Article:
There is a word in The New Hacker's Dictionary "marketroid", a derogatory term for marketing people. It encapsulates contempt geeks supposedly have for marketers. They are traditionally assumed to know very little about technology, being the kind of people who have their secretaries type up and send emails for them, yet they are the ones whose opinion executives listen to. They are the ones who promise customers unimplementable features on unrealistic deadlines, leaving poor techies scrambling to get them out of the mess.
Of course, I can't say whether a mutual hatred and contempt between those groups really existed, or if it was a bogus phenomenon manufactured by people who seek comfort in group identification (like Mommy Wars :-)) But if I were to follow conventional wisdom, I would have to stay clear of marketroids.
But I didn't. Monday night I went to a Tweetup where I met a bunch of technically savvy Tweeple (to use the alternatingly cute and cringe-inducing webspeak :-)) who are essentially in the marketing business. They do it in the new media: blogs, podcasts, Twitter, and social networks. So they are well aware how to use the net to engineer human interactions for all kinds of purposes, from commercial to political to saving the world. And I have to admit this is more interesting to me than how to engineer computers. To model real-life human behavior in data structures, to formalize interactions between people by finding an appropriate electronic format for them, and observe how they change as a result -- I find it fascinating. These folks haven't created the internet and don't necessarily know much about its plumbing, but they have ideas on directions in which to push it.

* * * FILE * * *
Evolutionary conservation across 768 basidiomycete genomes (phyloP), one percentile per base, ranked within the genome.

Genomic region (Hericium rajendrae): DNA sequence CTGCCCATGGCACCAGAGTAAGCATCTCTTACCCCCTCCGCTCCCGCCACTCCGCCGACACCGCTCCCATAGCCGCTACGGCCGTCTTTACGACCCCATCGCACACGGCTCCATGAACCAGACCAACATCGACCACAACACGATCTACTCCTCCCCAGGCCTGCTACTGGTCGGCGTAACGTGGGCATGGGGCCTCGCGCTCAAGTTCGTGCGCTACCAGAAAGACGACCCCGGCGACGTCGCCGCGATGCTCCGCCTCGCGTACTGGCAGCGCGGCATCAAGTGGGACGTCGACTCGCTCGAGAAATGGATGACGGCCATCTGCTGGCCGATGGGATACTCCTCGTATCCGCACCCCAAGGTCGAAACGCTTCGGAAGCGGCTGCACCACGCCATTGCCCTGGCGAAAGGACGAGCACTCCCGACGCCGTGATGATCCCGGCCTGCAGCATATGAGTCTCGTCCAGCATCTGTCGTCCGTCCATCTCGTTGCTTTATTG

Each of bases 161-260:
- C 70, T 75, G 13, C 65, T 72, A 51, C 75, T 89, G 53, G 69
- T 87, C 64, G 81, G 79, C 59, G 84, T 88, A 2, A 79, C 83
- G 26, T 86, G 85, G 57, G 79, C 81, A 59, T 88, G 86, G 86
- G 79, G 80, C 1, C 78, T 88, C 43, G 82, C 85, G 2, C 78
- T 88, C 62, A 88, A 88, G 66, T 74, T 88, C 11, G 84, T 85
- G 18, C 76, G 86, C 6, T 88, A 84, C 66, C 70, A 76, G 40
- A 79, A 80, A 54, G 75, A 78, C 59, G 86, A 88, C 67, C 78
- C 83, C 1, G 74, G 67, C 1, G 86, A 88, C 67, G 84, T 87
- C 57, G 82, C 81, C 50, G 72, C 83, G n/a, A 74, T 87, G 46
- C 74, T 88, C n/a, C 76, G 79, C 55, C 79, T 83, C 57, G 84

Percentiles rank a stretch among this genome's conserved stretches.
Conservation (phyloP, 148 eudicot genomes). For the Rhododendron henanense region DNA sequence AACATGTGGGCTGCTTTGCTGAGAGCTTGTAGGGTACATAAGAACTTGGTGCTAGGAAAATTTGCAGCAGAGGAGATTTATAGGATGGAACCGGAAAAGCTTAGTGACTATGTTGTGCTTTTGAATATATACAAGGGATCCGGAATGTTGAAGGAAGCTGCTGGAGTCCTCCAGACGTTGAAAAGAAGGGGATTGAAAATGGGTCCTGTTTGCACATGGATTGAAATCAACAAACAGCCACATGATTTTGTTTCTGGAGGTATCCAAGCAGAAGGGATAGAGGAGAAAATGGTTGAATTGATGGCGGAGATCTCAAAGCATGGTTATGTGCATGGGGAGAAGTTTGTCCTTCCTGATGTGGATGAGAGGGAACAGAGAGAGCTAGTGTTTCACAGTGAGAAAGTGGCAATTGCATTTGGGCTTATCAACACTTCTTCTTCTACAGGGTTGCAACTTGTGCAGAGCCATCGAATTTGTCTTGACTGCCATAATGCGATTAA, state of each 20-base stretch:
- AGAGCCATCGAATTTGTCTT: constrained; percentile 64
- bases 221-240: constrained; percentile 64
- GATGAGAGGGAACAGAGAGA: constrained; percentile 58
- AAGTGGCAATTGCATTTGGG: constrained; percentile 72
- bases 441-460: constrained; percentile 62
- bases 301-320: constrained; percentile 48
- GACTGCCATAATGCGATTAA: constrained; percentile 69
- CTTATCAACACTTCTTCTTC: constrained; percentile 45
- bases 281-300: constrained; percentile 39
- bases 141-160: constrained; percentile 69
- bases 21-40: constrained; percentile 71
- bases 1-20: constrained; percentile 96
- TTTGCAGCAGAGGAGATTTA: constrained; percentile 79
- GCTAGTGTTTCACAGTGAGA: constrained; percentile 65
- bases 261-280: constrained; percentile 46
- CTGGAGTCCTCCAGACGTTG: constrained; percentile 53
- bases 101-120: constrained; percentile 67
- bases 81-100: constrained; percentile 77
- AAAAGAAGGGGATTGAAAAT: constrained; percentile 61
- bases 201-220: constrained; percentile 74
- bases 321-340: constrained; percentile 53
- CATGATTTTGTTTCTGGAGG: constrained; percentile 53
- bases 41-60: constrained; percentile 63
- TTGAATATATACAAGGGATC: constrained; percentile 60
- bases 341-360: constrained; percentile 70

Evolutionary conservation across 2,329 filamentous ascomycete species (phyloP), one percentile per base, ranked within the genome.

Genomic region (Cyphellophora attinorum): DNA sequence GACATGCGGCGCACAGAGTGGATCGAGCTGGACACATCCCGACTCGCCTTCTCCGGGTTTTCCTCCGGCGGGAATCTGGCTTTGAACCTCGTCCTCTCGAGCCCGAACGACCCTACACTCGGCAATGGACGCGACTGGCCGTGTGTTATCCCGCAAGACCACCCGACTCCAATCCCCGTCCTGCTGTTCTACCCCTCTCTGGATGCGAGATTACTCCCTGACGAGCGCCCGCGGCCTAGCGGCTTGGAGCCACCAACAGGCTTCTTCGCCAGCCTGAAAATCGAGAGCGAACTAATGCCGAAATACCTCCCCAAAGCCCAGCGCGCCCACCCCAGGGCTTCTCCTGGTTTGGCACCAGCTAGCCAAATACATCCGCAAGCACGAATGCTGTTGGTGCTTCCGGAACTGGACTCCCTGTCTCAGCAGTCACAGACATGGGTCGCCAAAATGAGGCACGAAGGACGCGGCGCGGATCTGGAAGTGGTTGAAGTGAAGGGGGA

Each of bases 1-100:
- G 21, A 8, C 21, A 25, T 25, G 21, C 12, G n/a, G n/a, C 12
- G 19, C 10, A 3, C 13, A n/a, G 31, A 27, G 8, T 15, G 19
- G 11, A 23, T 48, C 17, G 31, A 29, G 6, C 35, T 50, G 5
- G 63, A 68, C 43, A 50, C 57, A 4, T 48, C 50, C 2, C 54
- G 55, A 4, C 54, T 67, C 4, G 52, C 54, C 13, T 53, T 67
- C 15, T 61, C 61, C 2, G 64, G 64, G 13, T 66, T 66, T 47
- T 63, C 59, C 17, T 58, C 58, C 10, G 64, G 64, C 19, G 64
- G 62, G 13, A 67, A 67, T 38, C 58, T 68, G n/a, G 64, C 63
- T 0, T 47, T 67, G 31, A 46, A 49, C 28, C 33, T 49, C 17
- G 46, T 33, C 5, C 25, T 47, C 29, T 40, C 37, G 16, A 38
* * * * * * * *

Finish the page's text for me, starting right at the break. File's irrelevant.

What I liked best about the people I met at the Tweetup is that many of them seemed to be interested in meeting new people and receptive to new interactions. Unfortunately, I haven't seen so much of that at techie gatherings. Those often turn into "I'm geekier than thou" pissing contests. The tone at this Tweetup felt quite different, far more democratic.
Of course, I still don't know whether all these marketing folks aren't guilty of overpromising to customers. :-)
In any case, I think The New Hacker's Dictionary is overdue for some new chapters.